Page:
I had emailed a good friend and colleague once a couple of years ago, about something relatively unimportant. I was shocked to get an email from him one week later, because in my life if an email went unanswered that long, it wasn’t going to be answered. I asked him how he managed to remember to email me (but clearly not drop everything else to get to it so that he wouldn’t forget). It’s a really simple, but brilliant, system that he used and now I use — the Draft.

If I get an email that needs more time than I can spare at that moment to attend to it, I simply start a draft back.
I check through my drafts folder a few times a day and get to whatever I can that was put off and try to clear out as much as I can at the end of the evening. I often find that if something has been at the bottom long enough, maybe it wasn’t as important as I initially thought and can go unanswered.Here are a  few other rules I’ve accumulated for my own sanity and time efficiency, with regard to email:

  • I never respond to surveys (unless they are clearly really important and I would have an impact)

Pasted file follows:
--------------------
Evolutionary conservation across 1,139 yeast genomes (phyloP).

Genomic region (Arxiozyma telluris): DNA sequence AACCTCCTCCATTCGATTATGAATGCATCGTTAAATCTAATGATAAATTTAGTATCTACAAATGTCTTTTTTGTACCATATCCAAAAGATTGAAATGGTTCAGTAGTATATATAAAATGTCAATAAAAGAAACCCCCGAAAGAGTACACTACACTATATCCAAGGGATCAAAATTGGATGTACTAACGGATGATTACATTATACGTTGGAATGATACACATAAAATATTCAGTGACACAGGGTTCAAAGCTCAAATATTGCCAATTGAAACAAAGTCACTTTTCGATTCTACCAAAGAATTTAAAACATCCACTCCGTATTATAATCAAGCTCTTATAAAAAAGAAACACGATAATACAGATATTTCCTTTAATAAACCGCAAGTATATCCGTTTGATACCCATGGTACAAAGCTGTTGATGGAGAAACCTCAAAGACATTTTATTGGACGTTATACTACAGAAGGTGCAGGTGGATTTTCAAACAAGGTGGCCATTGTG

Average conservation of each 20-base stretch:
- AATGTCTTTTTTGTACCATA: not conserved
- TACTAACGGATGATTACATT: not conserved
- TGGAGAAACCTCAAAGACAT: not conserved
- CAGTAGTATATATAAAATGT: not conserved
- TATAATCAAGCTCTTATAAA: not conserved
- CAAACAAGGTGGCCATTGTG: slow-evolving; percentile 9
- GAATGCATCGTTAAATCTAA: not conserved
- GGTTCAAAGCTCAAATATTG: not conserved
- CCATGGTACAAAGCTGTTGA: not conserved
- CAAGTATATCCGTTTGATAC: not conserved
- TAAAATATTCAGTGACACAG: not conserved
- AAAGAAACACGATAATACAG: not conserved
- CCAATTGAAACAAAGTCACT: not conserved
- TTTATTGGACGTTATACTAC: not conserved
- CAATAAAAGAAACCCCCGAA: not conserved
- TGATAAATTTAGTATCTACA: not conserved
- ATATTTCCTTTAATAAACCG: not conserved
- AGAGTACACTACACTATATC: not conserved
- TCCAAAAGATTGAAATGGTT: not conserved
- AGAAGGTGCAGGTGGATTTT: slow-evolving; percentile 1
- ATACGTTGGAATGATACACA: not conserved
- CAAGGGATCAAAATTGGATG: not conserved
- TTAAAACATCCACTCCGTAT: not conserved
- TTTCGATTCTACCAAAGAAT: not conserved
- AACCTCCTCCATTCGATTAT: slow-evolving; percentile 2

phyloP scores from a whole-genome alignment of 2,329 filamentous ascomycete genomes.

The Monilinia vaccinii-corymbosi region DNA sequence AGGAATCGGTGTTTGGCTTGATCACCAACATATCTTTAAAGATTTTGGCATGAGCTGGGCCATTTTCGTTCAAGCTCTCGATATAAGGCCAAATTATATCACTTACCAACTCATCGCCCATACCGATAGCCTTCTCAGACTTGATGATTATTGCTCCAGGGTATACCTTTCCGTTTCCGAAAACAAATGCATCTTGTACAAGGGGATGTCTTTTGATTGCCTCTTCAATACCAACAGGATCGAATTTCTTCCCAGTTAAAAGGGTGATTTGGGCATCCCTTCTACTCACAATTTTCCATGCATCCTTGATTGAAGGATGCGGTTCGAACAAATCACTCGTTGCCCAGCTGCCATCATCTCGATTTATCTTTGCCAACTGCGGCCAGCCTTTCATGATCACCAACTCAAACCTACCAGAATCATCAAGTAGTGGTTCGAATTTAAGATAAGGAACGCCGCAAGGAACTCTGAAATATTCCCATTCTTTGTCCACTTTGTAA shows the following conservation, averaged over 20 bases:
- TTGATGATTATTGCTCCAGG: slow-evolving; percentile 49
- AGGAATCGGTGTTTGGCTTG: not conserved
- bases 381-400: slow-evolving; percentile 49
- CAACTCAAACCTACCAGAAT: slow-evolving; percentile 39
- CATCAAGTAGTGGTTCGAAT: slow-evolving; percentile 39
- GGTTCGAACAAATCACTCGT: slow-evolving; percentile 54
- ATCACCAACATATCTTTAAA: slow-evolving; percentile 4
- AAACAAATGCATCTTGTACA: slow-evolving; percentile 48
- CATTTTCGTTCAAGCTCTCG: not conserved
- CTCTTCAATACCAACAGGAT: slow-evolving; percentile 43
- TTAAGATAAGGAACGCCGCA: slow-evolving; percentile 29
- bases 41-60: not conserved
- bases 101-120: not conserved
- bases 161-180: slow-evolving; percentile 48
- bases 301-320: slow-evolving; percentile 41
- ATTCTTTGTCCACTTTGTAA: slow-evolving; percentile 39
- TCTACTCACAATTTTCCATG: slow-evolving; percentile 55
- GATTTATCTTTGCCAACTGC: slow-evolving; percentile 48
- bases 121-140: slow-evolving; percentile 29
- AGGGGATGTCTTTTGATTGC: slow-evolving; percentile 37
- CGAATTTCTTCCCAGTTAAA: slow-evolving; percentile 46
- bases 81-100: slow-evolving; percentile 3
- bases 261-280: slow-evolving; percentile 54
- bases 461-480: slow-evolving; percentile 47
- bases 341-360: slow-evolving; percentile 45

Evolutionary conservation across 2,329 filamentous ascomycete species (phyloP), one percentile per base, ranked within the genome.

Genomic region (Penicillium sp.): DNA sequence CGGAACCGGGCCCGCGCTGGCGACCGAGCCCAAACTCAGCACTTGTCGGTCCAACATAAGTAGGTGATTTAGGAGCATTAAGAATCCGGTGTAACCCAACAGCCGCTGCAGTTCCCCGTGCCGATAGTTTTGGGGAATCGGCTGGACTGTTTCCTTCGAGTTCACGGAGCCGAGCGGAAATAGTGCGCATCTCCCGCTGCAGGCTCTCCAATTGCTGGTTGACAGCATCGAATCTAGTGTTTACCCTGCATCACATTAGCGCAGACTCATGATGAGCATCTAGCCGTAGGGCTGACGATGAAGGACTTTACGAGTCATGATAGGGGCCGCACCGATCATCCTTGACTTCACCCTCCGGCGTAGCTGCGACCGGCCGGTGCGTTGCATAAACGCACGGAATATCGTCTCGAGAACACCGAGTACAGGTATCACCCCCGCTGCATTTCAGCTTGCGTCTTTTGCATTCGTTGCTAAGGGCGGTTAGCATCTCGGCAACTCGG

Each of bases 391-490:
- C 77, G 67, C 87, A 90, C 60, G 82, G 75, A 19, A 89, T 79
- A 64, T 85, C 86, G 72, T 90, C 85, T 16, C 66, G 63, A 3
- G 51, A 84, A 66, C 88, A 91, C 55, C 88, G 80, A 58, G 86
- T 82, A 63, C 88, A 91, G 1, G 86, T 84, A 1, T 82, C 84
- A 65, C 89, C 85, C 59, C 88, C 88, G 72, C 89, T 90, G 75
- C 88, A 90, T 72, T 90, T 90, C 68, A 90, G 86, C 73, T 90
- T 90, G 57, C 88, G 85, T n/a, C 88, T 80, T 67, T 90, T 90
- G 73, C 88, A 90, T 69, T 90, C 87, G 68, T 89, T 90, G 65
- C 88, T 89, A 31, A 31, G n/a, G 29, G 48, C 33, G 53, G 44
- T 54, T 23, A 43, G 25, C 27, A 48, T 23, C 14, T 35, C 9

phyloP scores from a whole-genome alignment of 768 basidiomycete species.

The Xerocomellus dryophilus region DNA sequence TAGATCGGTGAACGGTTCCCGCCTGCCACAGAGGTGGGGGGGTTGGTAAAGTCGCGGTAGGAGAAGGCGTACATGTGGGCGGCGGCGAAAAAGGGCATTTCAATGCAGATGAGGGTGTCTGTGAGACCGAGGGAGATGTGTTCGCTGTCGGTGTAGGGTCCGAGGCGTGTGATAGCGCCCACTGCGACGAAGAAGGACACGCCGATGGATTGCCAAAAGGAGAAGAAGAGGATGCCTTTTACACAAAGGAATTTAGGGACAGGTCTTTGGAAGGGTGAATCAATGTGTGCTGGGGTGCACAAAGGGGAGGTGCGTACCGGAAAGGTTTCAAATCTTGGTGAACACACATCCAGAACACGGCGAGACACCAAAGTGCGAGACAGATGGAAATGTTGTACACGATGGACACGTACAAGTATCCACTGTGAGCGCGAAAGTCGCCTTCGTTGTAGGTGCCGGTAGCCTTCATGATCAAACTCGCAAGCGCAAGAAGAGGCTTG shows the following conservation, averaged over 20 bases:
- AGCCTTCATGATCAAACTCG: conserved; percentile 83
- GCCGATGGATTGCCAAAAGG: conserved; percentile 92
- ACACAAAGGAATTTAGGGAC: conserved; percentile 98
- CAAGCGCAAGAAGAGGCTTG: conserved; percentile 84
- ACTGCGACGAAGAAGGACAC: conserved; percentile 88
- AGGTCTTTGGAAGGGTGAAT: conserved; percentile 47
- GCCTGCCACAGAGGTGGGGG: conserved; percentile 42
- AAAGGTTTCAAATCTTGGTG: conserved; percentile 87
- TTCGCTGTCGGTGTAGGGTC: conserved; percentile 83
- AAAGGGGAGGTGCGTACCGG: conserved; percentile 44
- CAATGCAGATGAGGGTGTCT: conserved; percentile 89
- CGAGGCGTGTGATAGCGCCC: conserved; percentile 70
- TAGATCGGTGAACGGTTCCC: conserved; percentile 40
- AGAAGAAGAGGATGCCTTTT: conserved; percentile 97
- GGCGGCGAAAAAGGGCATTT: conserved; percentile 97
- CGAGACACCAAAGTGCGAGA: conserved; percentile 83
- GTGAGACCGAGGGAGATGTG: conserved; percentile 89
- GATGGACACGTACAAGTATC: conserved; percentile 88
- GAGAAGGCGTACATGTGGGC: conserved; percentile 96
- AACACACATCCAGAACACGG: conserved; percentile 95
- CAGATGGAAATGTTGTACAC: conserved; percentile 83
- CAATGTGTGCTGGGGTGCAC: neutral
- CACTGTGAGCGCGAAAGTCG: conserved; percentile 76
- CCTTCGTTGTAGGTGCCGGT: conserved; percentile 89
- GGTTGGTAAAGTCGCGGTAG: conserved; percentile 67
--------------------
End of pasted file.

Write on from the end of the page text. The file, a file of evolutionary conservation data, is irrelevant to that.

• I do not respond to emails from students for which it is clear they are spamming anyone (usually a good indicator is if they address me by the wrong gender)
  • I do not respond to emails soliciting my attendance at a conference, submission to a journal, or request to become the editor of a journal if it is either a) clearly not in my research field, so likely a spam, or b) it is from a predatory journal (see Beall’s list of predatory journals)
  • If it is something that I cannot get to for a while, I’ll let the person know when I will get back to them and I put a reminder on my calendar. This way, it doesn’t stay as a draft in my email for a significantly long period of time.
  • I start a draft, even if it’s an email that doesn’t require a response, but does require me to sit down and put a date/time on my calendar.

Blog post originally written October 2016